Watkins outlined an ambitious program, with the knowledge that a great deal is at stake not only for the discipline but also for Indigenous peoples. His concluding comment echoes Kant’s project but from across the ocean:
That is what archaeology needs more than ever, a spirit of humanity, a driving desire to find out about the personality of the past. That is what indigenous archaeology can bring to the discipline. A viewpoint that refuses to be “objective” and embraces the emotional, one that pursues not “truth” but understanding, and one that includes all facets of what it is to be human on the brink of an exciting adventure. (Watkins 2000, 180–181)
Watkins’ exciting adventure would prompt him to appraise the development of archaeology seven years later with a personal statement of dispassionate representation: “In this chapter I have worked as much to present my professional perspectives on repatriation as a mechanism for opening archaeology as I have worked to keep my personal perspectives out of it” (Watkins 2007, 176). He tepidly concludes, “I have no doubt that as archaeology more fully understands Indigenous perspectives, and as Indigenous people more fully understand archaeological ones, repatriation (as an action and a concept) will continue to exert a profound influence on the direction and form that archaeology will take” (Watkins 2007, 176–177). His strategy to keep his personal perspectives out of the conversation, and to be dispassionate in his representation, runs counter to his earlier admonition that Indigenous archaeology would transform a colonial scientific imperialist project into one that “embraces the emotional” for the pursuit of “understanding” (Watkins 2007, 163) A chapter by Dorothy Lippert (2007) in the same volume takes a different approach. She writes of the tension of her Indigenous background and her chosen field of research:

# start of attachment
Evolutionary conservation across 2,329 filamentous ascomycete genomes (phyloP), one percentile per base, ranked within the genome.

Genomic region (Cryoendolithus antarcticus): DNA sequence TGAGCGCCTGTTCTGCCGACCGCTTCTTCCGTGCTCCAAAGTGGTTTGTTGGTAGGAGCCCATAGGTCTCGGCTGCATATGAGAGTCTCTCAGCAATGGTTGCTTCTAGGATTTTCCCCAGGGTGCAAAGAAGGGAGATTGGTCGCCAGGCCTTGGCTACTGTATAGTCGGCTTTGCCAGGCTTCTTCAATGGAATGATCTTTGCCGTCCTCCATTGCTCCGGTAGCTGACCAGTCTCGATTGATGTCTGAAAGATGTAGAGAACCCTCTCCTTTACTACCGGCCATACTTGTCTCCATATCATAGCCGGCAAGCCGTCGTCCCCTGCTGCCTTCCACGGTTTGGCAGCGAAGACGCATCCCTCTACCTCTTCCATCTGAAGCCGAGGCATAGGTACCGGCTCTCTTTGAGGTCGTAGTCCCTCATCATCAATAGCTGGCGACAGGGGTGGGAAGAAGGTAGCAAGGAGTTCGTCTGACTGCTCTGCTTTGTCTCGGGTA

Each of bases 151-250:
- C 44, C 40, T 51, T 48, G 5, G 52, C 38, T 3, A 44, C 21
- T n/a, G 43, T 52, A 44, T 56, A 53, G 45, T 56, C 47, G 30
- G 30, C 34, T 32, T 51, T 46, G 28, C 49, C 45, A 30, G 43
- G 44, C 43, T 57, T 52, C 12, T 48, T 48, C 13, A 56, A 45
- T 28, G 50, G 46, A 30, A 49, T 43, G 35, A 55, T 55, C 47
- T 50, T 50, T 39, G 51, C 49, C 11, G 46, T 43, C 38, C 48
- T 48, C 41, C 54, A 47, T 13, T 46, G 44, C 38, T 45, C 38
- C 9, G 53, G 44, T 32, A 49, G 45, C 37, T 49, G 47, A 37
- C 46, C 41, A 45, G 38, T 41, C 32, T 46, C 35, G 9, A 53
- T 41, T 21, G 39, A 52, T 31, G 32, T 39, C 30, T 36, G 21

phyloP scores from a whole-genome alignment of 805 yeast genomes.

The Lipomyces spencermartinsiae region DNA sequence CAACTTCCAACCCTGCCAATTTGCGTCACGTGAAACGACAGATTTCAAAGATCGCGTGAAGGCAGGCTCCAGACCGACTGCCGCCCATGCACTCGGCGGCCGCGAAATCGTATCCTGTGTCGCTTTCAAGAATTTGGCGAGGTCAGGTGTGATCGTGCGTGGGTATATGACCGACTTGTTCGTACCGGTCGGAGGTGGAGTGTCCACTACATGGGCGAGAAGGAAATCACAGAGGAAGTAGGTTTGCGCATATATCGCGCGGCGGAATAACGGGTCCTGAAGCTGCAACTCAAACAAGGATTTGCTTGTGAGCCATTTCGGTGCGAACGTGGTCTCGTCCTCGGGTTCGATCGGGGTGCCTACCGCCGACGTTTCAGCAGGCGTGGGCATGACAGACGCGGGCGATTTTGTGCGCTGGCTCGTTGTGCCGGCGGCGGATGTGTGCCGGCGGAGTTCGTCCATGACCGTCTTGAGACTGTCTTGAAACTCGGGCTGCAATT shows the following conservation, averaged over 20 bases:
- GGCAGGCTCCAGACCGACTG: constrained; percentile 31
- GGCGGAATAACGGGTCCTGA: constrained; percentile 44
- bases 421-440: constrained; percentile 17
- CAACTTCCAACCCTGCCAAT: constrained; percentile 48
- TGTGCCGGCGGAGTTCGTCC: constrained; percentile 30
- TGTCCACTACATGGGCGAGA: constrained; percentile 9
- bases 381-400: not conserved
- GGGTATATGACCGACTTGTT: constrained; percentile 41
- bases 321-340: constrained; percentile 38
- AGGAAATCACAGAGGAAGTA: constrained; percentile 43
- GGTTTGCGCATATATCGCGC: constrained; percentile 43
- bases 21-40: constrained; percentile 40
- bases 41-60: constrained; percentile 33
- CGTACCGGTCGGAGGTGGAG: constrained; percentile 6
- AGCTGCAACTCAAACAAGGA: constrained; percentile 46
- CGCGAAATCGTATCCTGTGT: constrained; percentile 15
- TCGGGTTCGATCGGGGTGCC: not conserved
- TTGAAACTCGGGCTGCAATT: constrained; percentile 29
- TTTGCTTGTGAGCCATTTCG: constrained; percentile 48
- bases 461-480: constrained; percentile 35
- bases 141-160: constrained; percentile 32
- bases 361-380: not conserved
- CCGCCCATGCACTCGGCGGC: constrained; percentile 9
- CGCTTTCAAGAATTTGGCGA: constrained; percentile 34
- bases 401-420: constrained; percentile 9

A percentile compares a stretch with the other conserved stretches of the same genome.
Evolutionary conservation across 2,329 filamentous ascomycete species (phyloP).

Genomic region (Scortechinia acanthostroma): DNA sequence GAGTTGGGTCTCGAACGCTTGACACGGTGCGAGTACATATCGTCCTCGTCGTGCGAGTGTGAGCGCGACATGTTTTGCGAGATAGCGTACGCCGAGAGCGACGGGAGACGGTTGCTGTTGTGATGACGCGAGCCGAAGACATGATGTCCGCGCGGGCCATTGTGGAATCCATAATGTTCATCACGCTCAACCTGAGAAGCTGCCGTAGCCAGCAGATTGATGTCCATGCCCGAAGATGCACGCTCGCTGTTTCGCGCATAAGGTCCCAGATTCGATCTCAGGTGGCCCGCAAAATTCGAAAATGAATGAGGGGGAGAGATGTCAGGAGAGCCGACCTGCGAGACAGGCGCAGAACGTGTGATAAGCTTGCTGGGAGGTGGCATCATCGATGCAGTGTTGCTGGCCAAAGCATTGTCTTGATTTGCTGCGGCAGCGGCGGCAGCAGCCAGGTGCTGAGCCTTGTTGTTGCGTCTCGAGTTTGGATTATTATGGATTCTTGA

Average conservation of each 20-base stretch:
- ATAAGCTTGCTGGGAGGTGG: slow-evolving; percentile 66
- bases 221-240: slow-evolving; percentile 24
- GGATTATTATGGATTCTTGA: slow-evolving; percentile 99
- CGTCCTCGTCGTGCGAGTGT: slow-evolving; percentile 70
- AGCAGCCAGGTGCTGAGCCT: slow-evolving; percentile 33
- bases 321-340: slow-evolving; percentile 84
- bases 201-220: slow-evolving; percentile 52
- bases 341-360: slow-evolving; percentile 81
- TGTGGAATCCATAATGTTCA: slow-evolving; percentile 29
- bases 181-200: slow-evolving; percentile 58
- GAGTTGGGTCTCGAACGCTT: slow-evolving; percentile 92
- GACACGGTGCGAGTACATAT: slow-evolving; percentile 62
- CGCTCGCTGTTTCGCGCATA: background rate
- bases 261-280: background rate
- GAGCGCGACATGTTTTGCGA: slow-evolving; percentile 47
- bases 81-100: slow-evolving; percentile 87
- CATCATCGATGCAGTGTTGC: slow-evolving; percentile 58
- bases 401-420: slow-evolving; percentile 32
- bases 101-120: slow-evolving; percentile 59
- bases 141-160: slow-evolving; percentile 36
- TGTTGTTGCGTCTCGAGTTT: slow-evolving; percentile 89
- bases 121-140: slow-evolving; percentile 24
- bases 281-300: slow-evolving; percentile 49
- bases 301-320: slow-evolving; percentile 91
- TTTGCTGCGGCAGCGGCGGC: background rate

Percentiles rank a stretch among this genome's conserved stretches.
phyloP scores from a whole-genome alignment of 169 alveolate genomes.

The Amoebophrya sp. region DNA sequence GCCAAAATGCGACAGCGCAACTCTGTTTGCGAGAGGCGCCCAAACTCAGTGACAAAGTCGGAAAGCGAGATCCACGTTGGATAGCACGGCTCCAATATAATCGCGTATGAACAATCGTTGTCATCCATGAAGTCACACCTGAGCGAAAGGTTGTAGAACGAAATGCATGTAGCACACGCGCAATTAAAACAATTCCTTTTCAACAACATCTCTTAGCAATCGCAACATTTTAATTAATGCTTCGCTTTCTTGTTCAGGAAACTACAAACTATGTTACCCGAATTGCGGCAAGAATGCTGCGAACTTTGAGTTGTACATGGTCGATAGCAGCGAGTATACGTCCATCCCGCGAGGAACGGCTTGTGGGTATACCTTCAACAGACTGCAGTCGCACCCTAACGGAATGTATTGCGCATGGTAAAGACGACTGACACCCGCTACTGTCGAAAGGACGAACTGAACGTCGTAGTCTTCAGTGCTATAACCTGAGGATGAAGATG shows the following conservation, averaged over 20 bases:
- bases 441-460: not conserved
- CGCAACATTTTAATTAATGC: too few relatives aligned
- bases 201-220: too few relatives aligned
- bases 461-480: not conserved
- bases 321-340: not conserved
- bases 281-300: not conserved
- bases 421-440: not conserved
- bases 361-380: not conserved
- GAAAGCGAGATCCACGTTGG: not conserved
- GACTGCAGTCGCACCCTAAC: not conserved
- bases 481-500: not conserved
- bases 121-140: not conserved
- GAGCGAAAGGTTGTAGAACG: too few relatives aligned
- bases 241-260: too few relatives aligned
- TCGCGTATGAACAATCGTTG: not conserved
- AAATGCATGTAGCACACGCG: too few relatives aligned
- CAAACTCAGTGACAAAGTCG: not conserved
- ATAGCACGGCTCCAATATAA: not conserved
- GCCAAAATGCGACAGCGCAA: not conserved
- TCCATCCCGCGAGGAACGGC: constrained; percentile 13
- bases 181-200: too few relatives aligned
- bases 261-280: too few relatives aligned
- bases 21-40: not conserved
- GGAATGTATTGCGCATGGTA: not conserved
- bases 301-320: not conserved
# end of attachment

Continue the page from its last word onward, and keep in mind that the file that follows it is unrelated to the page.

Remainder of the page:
As archaeologists, we are intellectually drawn to the scientific, scholarly study of the ancient past of the Americas. But as Native Americans, we are drawn to the ancient people because they are our ancestors. They have waited thousands of years to tell their stories.(Lippert 2007, 154)
Lippert alerts the reader that her relationship to the ancestors is scientific as well as emotional. She describes the value of this affective stance toward the discipline:
The Native perspective on the remains of our ancestors as something more than cold white bones forces us to conduct our research in a different way. The development of Indigenous archaeology as a canon has provided a safe haven for our scholarship, and those of us who claim Indigenous identity are buoyed by the support of the non-Indigenous archaeologists who paved the way for this movement.(Lippert 2007, 158).
This is an important acknowledgement of prior conversations and advocacy from non-Indigenous archaeologists who transformed archaeology toward a humanistic science (Lippert 2007, 160).
The example of how an Indigenous archaeology provides a way forward for an Indigenous anthropology is summed up by Sonya Atalay (2012, 40): “By engaging critically with what it means to decolonize research and to indigenize the academy, these scholars lay out a framework for Native American and Indigenous Studies: Research must be done with, by, and for Indigenous communities.” Atalay explains: